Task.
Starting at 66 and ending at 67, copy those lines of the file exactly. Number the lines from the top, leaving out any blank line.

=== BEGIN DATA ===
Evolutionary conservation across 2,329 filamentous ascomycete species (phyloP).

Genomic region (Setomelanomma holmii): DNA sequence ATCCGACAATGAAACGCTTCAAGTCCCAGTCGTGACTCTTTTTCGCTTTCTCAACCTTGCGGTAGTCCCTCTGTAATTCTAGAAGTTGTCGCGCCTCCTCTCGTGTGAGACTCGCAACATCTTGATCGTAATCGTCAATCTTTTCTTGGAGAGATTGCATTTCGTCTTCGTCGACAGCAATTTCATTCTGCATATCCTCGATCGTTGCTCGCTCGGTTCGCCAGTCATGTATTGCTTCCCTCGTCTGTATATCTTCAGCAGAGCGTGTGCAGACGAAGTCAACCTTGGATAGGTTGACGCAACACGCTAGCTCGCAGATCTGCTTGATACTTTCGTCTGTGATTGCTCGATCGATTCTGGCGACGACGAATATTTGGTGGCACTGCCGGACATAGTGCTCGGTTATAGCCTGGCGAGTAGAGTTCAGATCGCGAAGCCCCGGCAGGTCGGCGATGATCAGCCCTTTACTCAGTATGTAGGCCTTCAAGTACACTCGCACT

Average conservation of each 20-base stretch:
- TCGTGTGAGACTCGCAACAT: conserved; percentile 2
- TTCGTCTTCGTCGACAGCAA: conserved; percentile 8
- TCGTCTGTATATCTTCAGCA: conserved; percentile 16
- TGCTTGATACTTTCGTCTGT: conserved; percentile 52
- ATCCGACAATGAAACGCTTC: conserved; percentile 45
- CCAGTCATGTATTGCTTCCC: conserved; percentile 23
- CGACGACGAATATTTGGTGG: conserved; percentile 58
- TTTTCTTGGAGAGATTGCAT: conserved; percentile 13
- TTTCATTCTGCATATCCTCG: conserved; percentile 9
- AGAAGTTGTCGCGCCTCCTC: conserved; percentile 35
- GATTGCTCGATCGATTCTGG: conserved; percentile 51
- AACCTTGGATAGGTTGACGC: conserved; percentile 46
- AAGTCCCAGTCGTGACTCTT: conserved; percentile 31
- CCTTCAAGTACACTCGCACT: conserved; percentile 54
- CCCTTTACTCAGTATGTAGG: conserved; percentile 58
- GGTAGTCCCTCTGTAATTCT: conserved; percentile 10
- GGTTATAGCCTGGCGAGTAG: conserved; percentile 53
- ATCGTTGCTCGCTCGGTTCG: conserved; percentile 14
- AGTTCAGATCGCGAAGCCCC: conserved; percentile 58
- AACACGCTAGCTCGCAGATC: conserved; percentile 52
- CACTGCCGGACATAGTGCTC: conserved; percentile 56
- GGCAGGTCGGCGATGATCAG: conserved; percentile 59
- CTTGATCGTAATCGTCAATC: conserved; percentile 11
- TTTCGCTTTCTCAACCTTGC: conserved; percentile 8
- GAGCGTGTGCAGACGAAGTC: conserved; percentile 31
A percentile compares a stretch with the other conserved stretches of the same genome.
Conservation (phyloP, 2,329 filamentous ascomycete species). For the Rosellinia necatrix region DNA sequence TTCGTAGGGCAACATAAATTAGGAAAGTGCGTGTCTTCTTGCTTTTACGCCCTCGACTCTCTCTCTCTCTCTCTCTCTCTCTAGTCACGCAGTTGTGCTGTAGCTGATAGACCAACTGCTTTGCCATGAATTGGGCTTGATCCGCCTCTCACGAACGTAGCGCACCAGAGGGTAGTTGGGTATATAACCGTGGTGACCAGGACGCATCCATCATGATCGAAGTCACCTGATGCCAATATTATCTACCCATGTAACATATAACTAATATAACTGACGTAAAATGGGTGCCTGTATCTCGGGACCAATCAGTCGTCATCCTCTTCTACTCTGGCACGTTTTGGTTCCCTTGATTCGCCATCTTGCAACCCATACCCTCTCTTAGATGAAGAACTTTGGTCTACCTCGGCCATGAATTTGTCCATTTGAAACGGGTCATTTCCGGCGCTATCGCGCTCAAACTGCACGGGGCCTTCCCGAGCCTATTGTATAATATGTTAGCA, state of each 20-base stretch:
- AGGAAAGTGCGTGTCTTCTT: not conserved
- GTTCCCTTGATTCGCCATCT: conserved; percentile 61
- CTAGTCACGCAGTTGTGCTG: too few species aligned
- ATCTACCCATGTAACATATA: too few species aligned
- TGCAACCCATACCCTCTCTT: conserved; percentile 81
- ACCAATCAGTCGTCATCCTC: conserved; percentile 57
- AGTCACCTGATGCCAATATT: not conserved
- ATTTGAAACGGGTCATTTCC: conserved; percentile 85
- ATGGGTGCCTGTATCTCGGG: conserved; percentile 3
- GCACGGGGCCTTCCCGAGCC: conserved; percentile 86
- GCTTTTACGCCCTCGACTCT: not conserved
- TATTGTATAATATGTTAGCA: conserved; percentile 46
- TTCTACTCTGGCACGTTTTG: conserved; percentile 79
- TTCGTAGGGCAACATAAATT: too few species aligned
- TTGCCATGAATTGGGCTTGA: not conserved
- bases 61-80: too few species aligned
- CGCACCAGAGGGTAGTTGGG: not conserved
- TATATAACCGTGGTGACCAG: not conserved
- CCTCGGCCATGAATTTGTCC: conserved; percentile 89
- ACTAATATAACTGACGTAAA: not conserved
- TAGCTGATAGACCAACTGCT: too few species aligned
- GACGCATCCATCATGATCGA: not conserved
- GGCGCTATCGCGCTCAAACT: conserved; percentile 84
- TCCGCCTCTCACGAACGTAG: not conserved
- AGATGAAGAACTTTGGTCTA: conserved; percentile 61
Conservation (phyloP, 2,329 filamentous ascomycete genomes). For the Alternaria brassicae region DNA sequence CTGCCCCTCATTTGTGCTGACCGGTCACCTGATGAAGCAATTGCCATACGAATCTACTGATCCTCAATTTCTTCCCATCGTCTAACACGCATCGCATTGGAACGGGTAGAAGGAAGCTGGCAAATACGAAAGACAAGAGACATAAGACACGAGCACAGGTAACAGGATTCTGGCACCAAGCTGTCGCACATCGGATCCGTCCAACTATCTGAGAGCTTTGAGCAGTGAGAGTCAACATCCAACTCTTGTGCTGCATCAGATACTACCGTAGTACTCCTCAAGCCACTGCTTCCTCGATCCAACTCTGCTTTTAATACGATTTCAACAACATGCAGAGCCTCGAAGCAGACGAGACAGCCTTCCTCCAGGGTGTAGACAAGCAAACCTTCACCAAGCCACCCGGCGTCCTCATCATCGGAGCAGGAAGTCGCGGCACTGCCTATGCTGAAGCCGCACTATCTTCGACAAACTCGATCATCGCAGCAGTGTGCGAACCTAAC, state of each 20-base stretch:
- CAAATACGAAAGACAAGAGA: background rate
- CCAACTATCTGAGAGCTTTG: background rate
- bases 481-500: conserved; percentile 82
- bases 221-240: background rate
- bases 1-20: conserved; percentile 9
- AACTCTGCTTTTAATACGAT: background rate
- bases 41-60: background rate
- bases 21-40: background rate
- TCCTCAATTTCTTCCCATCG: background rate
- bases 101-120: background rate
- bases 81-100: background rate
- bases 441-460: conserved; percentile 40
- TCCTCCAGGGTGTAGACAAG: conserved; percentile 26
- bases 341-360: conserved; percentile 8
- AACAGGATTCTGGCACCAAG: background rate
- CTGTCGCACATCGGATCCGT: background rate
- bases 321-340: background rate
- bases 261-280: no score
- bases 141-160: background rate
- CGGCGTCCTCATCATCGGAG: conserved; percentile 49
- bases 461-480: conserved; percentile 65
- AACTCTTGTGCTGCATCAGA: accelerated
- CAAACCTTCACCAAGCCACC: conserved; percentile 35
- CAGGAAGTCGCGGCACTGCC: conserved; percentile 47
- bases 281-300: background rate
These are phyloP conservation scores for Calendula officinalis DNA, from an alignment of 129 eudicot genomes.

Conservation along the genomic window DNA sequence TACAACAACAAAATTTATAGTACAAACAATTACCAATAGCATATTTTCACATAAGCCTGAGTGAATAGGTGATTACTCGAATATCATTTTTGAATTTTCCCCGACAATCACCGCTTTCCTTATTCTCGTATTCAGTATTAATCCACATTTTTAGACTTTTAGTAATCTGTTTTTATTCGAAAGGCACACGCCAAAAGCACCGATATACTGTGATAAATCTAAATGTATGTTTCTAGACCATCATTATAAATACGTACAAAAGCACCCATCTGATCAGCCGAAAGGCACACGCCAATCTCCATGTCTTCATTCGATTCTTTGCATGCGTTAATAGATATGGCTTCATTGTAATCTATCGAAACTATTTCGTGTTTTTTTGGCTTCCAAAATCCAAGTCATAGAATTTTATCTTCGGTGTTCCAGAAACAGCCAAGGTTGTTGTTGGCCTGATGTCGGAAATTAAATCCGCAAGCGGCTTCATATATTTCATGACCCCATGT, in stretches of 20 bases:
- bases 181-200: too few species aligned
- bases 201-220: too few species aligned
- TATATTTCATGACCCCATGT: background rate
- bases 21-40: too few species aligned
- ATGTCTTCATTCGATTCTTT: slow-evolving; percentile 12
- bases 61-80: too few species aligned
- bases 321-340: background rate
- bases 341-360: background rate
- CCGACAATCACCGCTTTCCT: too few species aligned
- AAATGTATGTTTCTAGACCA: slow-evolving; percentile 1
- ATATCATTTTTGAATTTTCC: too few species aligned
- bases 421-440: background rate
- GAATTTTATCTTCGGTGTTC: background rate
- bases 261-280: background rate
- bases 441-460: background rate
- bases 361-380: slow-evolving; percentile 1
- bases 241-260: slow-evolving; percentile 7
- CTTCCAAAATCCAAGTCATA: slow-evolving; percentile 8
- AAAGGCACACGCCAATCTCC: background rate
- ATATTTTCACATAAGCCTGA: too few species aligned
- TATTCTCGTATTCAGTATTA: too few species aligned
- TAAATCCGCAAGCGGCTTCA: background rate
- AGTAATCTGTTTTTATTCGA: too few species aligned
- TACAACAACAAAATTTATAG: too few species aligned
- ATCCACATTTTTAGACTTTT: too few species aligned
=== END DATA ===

- bases 101-120: background rate
- bases 81-100: background rate